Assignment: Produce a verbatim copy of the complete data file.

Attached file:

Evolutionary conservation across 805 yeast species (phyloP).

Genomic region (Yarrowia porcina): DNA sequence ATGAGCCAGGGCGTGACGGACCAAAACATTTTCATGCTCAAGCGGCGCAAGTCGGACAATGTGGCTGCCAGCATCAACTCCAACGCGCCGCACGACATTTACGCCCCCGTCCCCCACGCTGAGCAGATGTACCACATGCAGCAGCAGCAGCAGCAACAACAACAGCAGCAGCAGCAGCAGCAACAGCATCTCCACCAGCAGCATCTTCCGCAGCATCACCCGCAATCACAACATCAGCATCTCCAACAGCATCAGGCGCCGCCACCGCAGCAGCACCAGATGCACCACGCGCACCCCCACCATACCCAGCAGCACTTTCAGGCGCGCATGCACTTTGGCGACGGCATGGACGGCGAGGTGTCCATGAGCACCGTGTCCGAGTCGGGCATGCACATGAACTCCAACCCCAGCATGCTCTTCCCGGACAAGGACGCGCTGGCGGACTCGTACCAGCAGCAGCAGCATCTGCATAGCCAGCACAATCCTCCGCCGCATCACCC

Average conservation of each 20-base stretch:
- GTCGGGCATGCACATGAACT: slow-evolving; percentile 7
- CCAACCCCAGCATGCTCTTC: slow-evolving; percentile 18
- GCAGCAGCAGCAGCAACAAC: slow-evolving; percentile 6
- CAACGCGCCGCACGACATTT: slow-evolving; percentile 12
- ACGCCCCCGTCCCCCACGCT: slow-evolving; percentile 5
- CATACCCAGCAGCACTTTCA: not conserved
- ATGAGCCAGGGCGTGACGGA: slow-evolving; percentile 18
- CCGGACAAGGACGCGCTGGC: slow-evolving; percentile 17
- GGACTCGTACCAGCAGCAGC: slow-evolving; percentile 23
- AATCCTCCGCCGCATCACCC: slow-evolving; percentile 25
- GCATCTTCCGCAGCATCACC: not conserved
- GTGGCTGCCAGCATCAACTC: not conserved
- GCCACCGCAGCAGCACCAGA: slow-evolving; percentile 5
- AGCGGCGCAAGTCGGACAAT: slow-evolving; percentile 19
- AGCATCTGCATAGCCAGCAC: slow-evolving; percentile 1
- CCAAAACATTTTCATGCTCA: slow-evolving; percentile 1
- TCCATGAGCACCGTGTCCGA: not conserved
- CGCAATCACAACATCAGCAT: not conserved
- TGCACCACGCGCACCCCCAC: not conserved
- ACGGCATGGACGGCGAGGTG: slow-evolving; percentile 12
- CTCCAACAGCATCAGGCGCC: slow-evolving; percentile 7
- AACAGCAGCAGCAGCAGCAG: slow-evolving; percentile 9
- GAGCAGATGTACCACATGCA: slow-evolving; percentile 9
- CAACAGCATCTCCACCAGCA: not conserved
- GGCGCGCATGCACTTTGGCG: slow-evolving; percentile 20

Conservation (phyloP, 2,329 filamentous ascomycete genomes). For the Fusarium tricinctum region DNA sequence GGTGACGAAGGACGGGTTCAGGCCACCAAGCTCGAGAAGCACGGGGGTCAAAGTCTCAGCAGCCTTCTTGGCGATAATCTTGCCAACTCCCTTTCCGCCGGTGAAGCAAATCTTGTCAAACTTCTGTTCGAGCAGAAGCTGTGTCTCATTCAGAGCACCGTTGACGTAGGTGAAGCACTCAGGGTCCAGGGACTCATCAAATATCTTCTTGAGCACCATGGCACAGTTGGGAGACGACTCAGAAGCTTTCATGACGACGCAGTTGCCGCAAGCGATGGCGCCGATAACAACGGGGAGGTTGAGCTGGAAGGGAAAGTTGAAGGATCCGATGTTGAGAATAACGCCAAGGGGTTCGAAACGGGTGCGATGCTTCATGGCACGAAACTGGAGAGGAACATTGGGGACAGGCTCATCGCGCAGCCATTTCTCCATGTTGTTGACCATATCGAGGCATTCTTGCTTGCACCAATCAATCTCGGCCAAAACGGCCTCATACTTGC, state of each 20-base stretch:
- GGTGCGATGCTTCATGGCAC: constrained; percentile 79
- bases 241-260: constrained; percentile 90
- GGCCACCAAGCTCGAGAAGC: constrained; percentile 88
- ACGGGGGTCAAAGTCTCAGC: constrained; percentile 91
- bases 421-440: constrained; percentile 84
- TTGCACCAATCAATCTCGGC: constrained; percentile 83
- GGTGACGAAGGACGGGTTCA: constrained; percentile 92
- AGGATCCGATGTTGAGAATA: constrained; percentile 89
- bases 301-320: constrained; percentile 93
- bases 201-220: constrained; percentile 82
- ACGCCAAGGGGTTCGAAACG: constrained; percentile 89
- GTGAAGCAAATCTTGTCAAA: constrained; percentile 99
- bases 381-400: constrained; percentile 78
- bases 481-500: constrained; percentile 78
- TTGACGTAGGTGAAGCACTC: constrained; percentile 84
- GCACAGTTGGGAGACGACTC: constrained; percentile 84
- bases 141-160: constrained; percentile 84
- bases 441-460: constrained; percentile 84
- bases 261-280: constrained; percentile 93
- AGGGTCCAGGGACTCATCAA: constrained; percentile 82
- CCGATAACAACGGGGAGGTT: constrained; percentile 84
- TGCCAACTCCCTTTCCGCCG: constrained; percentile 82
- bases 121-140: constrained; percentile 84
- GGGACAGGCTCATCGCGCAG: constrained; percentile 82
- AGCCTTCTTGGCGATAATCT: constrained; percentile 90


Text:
Evolutionary conservation across 805 yeast species (phyloP).

Genomic region (Yarrowia porcina): DNA sequence ATGAGCCAGGGCGTGACGGACCAAAACATTTTCATGCTCAAGCGGCGCAAGTCGGACAATGTGGCTGCCAGCATCAACTCCAACGCGCCGCACGACATTTACGCCCCCGTCCCCCACGCTGAGCAGATGTACCACATGCAGCAGCAGCAGCAGCAACAACAACAGCAGCAGCAGCAGCAGCAACAGCATCTCCACCAGCAGCATCTTCCGCAGCATCACCCGCAATCACAACATCAGCATCTCCAACAGCATCAGGCGCCGCCACCGCAGCAGCACCAGATGCACCACGCGCACCCCCACCATACCCAGCAGCACTTTCAGGCGCGCATGCACTTTGGCGACGGCATGGACGGCGAGGTGTCCATGAGCACCGTGTCCGAGTCGGGCATGCACATGAACTCCAACCCCAGCATGCTCTTCCCGGACAAGGACGCGCTGGCGGACTCGTACCAGCAGCAGCAGCATCTGCATAGCCAGCACAATCCTCCGCCGCATCACCC

Average conservation of each 20-base stretch:
- GTCGGGCATGCACATGAACT: slow-evolving; percentile 7
- CCAACCCCAGCATGCTCTTC: slow-evolving; percentile 18
- GCAGCAGCAGCAGCAACAAC: slow-evolving; percentile 6
- CAACGCGCCGCACGACATTT: slow-evolving; percentile 12
- ACGCCCCCGTCCCCCACGCT: slow-evolving; percentile 5
- CATACCCAGCAGCACTTTCA: not conserved
- ATGAGCCAGGGCGTGACGGA: slow-evolving; percentile 18
- CCGGACAAGGACGCGCTGGC: slow-evolving; percentile 17
- GGACTCGTACCAGCAGCAGC: slow-evolving; percentile 23
- AATCCTCCGCCGCATCACCC: slow-evolving; percentile 25
- GCATCTTCCGCAGCATCACC: not conserved
- GTGGCTGCCAGCATCAACTC: not conserved
- GCCACCGCAGCAGCACCAGA: slow-evolving; percentile 5
- AGCGGCGCAAGTCGGACAAT: slow-evolving; percentile 19
- AGCATCTGCATAGCCAGCAC: slow-evolving; percentile 1
- CCAAAACATTTTCATGCTCA: slow-evolving; percentile 1
- TCCATGAGCACCGTGTCCGA: not conserved
- CGCAATCACAACATCAGCAT: not conserved
- TGCACCACGCGCACCCCCAC: not conserved
- ACGGCATGGACGGCGAGGTG: slow-evolving; percentile 12
- CTCCAACAGCATCAGGCGCC: slow-evolving; percentile 7
- AACAGCAGCAGCAGCAGCAG: slow-evolving; percentile 9
- GAGCAGATGTACCACATGCA: slow-evolving; percentile 9
- CAACAGCATCTCCACCAGCA: not conserved
- GGCGCGCATGCACTTTGGCG: slow-evolving; percentile 20

Conservation (phyloP, 2,329 filamentous ascomycete genomes). For the Fusarium tricinctum region DNA sequence GGTGACGAAGGACGGGTTCAGGCCACCAAGCTCGAGAAGCACGGGGGTCAAAGTCTCAGCAGCCTTCTTGGCGATAATCTTGCCAACTCCCTTTCCGCCGGTGAAGCAAATCTTGTCAAACTTCTGTTCGAGCAGAAGCTGTGTCTCATTCAGAGCACCGTTGACGTAGGTGAAGCACTCAGGGTCCAGGGACTCATCAAATATCTTCTTGAGCACCATGGCACAGTTGGGAGACGACTCAGAAGCTTTCATGACGACGCAGTTGCCGCAAGCGATGGCGCCGATAACAACGGGGAGGTTGAGCTGGAAGGGAAAGTTGAAGGATCCGATGTTGAGAATAACGCCAAGGGGTTCGAAACGGGTGCGATGCTTCATGGCACGAAACTGGAGAGGAACATTGGGGACAGGCTCATCGCGCAGCCATTTCTCCATGTTGTTGACCATATCGAGGCATTCTTGCTTGCACCAATCAATCTCGGCCAAAACGGCCTCATACTTGC, state of each 20-base stretch:
- GGTGCGATGCTTCATGGCAC: constrained; percentile 79
- bases 241-260: constrained; percentile 90
- GGCCACCAAGCTCGAGAAGC: constrained; percentile 88
- ACGGGGGTCAAAGTCTCAGC: constrained; percentile 91
- bases 421-440: constrained; percentile 84
- TTGCACCAATCAATCTCGGC: constrained; percentile 83
- GGTGACGAAGGACGGGTTCA: constrained; percentile 92
- AGGATCCGATGTTGAGAATA: constrained; percentile 89
- bases 301-320: constrained; percentile 93
- bases 201-220: constrained; percentile 82
- ACGCCAAGGGGTTCGAAACG: constrained; percentile 89
- GTGAAGCAAATCTTGTCAAA: constrained; percentile 99
- bases 381-400: constrained; percentile 78
- bases 481-500: constrained; percentile 78
- TTGACGTAGGTGAAGCACTC: constrained; percentile 84
- GCACAGTTGGGAGACGACTC: constrained; percentile 84
- bases 141-160: constrained; percentile 84
- bases 441-460: constrained; percentile 84
- bases 261-280: constrained; percentile 93
- AGGGTCCAGGGACTCATCAA: constrained; percentile 82
- CCGATAACAACGGGGAGGTT: constrained; percentile 84
- TGCCAACTCCCTTTCCGCCG: constrained; percentile 82
- bases 121-140: constrained; percentile 84
- GGGACAGGCTCATCGCGCAG: constrained; percentile 82
- AGCCTTCTTGGCGATAATCT: constrained; percentile 90